And what types of insights can they act on quickly?
They'll have a driver-based model, which will provide a kind of high-low prediction of the volume of sales across different services they're offering. So what they want to do is see what's happening on a daily basis to actual results. Like: are we getting the people into the resort? Are they actually spending the way that we anticipate them spending?
Given the insight, the actionability for that could be: we need to do a special weekend offer. We need to do a promotion at this particular location. We need to hit the Bay area with a very specific offer, to try and attract people to come to the resort on the weekend.
One question that comes up frequently: how is this different than analytics?
The difference is that in classic BI analytics tools, they are very backward-looking. They are primarily about what happened in the past, maybe a little bit about what's happening right now or near-term. They don't tell you anything else. Now in our situation, we marry the best of that. We bring you what's just happened, and we bring that into dynamic planning models. And so the business is now able to run scenarios against it.
Hmm - the perception of "analytics" as backward-looking. I don't suppose that has anything do to with the corporate rebranding to Planful? Halloran didn't quite go there. He told me there were several reasons for the name change. One stood out:
I would say the primary driver was: we really wanted a name that resonated more with the personality of who we serve. And you know, finance and accounting people are very systematic. They're very methodical; they're very forward-looking. They're always asking, "Well, what would this mean? What's going to happen next?" That's who they are. If you look at the Oxford dictionary definition, they are Planful people.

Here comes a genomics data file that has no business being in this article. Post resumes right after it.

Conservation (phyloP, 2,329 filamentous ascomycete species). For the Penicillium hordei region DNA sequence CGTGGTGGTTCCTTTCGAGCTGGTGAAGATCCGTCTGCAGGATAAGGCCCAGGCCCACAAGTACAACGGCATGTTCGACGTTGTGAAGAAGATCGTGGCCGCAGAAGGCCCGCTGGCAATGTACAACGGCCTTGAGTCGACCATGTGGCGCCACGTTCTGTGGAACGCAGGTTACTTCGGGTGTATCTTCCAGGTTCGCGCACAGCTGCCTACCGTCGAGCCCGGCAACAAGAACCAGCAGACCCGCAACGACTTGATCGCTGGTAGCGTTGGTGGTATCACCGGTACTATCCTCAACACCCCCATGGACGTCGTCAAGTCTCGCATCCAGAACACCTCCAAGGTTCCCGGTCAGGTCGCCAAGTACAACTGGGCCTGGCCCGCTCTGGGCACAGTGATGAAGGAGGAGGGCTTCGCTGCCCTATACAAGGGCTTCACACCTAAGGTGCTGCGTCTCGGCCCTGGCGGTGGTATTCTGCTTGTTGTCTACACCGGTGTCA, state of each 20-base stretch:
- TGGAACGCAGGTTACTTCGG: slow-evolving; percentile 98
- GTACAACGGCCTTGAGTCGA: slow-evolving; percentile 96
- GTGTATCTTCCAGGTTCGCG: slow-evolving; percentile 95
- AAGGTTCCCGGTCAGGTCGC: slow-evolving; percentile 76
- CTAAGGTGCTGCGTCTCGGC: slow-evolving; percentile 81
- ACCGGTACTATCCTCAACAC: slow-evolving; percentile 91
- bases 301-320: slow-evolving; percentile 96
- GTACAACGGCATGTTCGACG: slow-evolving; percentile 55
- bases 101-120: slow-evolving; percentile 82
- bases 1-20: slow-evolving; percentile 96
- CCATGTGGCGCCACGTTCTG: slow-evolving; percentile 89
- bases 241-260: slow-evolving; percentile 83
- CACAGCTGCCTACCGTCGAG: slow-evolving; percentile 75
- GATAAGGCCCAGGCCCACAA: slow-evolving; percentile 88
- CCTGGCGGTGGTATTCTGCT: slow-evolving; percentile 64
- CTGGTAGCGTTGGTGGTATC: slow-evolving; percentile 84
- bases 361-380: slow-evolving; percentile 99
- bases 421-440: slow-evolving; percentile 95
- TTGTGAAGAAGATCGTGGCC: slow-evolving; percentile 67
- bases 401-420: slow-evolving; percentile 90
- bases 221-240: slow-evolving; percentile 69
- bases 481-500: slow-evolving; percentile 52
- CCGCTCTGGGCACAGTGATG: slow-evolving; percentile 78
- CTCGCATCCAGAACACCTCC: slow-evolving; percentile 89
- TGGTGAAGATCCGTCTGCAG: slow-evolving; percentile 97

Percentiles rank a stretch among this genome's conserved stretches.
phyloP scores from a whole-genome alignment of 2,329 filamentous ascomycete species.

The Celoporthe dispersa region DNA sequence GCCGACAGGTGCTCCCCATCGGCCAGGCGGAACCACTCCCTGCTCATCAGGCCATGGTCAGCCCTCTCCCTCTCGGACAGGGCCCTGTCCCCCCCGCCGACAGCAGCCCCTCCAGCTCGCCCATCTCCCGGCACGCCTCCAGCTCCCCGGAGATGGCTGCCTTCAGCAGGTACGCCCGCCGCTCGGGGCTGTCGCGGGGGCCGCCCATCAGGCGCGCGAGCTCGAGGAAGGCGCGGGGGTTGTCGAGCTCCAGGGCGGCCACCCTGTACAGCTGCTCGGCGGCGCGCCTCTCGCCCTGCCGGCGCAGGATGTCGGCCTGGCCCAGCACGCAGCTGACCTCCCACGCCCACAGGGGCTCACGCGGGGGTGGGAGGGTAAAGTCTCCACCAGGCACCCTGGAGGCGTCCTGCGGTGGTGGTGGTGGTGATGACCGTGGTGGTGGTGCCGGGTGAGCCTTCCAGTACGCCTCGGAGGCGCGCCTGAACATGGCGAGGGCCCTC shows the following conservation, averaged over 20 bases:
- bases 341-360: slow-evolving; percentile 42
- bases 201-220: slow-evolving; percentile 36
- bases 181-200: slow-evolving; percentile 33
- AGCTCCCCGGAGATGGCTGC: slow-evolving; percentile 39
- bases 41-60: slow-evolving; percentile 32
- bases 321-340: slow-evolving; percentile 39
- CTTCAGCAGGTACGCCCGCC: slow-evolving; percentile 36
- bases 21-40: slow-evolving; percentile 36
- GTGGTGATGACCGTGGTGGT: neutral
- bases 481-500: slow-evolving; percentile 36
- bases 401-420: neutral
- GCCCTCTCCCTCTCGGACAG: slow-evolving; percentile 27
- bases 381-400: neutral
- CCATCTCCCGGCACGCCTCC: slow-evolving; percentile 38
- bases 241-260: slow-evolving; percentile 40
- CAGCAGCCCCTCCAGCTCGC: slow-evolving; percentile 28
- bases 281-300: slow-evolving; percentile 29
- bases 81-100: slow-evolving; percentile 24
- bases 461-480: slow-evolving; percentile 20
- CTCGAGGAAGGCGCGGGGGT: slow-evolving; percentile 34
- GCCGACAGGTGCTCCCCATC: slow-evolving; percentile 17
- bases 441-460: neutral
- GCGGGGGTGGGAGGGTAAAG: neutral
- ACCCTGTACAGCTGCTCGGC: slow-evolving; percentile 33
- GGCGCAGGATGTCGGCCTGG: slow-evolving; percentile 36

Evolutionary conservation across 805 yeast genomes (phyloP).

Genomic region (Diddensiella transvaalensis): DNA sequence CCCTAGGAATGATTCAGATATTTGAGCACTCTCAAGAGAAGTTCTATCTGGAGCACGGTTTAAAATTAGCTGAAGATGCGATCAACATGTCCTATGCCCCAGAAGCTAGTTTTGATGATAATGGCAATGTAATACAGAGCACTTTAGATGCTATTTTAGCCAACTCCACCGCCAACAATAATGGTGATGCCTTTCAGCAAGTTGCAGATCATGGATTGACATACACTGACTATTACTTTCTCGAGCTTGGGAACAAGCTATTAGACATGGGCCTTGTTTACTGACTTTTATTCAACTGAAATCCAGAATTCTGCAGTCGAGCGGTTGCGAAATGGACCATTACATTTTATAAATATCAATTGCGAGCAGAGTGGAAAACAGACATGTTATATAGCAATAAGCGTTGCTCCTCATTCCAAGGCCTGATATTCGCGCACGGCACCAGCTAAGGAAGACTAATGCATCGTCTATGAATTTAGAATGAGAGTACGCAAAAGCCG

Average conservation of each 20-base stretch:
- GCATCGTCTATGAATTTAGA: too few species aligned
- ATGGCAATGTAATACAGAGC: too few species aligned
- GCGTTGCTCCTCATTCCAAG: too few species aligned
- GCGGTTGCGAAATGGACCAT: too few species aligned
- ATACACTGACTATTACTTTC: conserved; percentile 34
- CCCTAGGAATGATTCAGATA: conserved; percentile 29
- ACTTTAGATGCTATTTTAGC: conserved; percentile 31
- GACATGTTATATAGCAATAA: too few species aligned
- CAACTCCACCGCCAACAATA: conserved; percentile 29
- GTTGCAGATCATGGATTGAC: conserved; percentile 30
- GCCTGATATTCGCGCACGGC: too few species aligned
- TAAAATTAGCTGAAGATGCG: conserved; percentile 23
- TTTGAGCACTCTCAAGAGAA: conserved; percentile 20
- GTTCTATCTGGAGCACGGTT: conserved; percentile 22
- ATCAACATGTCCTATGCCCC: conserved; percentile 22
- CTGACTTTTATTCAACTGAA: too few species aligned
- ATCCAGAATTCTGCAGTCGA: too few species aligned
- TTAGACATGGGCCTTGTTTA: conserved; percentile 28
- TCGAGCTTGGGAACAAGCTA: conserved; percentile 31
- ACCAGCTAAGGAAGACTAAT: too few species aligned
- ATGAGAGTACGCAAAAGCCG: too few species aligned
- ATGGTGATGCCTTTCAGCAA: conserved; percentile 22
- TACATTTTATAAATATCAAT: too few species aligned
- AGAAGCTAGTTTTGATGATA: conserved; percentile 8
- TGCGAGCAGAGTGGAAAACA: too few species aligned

And so when we really did that research about whom we serve, we just got super excited about being able to find a name that actually spoke to their character and personality.
My take - and the role of ML
The "continuous planning" theme resonates with me. I'm glad that Halloran didn't idealize this as a quick fix - you're not going to get there overnight. I like the hotel example, but I've stayed in enough hotels to know that industry is not typically fast on the insights. Promotions are mostly still email spray-and-pray.
Halloran and I talked about how getting specific is a big part of why continuous planning works. A promotion might work well for some hotels, but fail in others. Address that gap before you take a vacancy hit. You might see that one type of customer is more inclined to take you up on last minute offers. Send me the right offer at the right time - or make me a special, personalized offer before I even leave your property.
One looming question is the role of machine learning and AI. I expect we'll hear a lot more about this at Planful's next user events. But for now, Halloran said:
Where we're going in the future is bringing machine learning, so you can actually allow the machine to learn about the results from your predictive models. So it becomes much more accurate in terms of the predictability of what you might do around, for example, a promotion to attract more folks to the resort.
For now, it's about deepening the trust with planners and CFOs - and supporting them in their push to raise their companies' "financial IQ."
It's about creating capabilities through technology, data, and change management, so they can feed this out to the decision-makers. When you do that effectively, you have this vision of being able to elevate the financial IQ of the whole company.
When I talk with CFOs, they love this idea. They love that idea of being able to say, "We're about a capabilities lift. We're not about just being a service desk anymore.
You rebrand with a new name - ok by me. But now you have to live up to it. Let's see how Planful does.